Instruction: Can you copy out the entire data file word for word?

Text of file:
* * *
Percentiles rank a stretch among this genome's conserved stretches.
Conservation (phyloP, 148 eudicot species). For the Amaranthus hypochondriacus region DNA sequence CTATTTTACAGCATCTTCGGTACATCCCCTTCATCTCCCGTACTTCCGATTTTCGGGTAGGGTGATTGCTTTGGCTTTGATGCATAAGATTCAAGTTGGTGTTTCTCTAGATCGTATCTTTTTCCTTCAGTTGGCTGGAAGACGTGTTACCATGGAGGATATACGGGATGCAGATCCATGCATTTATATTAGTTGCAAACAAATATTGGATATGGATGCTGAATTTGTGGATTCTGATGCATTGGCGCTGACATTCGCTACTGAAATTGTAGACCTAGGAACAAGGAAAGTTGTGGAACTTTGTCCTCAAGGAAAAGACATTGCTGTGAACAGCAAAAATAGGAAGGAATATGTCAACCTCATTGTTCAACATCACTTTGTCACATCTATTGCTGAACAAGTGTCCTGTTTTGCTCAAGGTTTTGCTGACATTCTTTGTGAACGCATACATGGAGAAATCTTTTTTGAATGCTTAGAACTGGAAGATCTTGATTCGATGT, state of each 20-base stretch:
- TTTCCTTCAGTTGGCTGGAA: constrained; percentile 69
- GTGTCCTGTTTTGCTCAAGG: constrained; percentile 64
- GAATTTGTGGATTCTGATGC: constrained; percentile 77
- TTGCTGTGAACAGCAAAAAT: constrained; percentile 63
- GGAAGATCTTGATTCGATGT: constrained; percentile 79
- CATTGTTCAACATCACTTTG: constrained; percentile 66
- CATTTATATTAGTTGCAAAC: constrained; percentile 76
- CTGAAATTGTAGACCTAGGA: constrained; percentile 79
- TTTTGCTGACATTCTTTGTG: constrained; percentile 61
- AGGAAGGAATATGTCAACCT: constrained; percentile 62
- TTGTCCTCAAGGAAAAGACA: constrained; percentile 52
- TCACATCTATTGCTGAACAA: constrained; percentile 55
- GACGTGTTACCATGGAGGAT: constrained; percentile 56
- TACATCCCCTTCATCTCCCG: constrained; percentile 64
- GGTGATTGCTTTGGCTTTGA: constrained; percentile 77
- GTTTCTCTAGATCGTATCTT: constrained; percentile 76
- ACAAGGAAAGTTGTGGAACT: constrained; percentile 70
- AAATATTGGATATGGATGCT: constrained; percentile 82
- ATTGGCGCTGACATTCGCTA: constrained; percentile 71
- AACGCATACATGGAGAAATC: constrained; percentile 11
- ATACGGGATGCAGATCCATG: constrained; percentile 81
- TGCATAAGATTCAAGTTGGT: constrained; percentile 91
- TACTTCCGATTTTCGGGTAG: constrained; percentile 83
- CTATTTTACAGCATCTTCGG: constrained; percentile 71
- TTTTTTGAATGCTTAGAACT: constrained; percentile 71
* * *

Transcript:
Percentiles rank a stretch among this genome's conserved stretches.
Conservation (phyloP, 148 eudicot species). For the Amaranthus hypochondriacus region DNA sequence CTATTTTACAGCATCTTCGGTACATCCCCTTCATCTCCCGTACTTCCGATTTTCGGGTAGGGTGATTGCTTTGGCTTTGATGCATAAGATTCAAGTTGGTGTTTCTCTAGATCGTATCTTTTTCCTTCAGTTGGCTGGAAGACGTGTTACCATGGAGGATATACGGGATGCAGATCCATGCATTTATATTAGTTGCAAACAAATATTGGATATGGATGCTGAATTTGTGGATTCTGATGCATTGGCGCTGACATTCGCTACTGAAATTGTAGACCTAGGAACAAGGAAAGTTGTGGAACTTTGTCCTCAAGGAAAAGACATTGCTGTGAACAGCAAAAATAGGAAGGAATATGTCAACCTCATTGTTCAACATCACTTTGTCACATCTATTGCTGAACAAGTGTCCTGTTTTGCTCAAGGTTTTGCTGACATTCTTTGTGAACGCATACATGGAGAAATCTTTTTTGAATGCTTAGAACTGGAAGATCTTGATTCGATGT, state of each 20-base stretch:
- TTTCCTTCAGTTGGCTGGAA: constrained; percentile 69
- GTGTCCTGTTTTGCTCAAGG: constrained; percentile 64
- GAATTTGTGGATTCTGATGC: constrained; percentile 77
- TTGCTGTGAACAGCAAAAAT: constrained; percentile 63
- GGAAGATCTTGATTCGATGT: constrained; percentile 79
- CATTGTTCAACATCACTTTG: constrained; percentile 66
- CATTTATATTAGTTGCAAAC: constrained; percentile 76
- CTGAAATTGTAGACCTAGGA: constrained; percentile 79
- TTTTGCTGACATTCTTTGTG: constrained; percentile 61
- AGGAAGGAATATGTCAACCT: constrained; percentile 62
- TTGTCCTCAAGGAAAAGACA: constrained; percentile 52
- TCACATCTATTGCTGAACAA: constrained; percentile 55
- GACGTGTTACCATGGAGGAT: constrained; percentile 56
- TACATCCCCTTCATCTCCCG: constrained; percentile 64
- GGTGATTGCTTTGGCTTTGA: constrained; percentile 77
- GTTTCTCTAGATCGTATCTT: constrained; percentile 76
- ACAAGGAAAGTTGTGGAACT: constrained; percentile 70
- AAATATTGGATATGGATGCT: constrained; percentile 82
- ATTGGCGCTGACATTCGCTA: constrained; percentile 71
- AACGCATACATGGAGAAATC: constrained; percentile 11
- ATACGGGATGCAGATCCATG: constrained; percentile 81
- TGCATAAGATTCAAGTTGGT: constrained; percentile 91
- TACTTCCGATTTTCGGGTAG: constrained; percentile 83
- CTATTTTACAGCATCTTCGG: constrained; percentile 71
- TTTTTTGAATGCTTAGAACT: constrained; percentile 71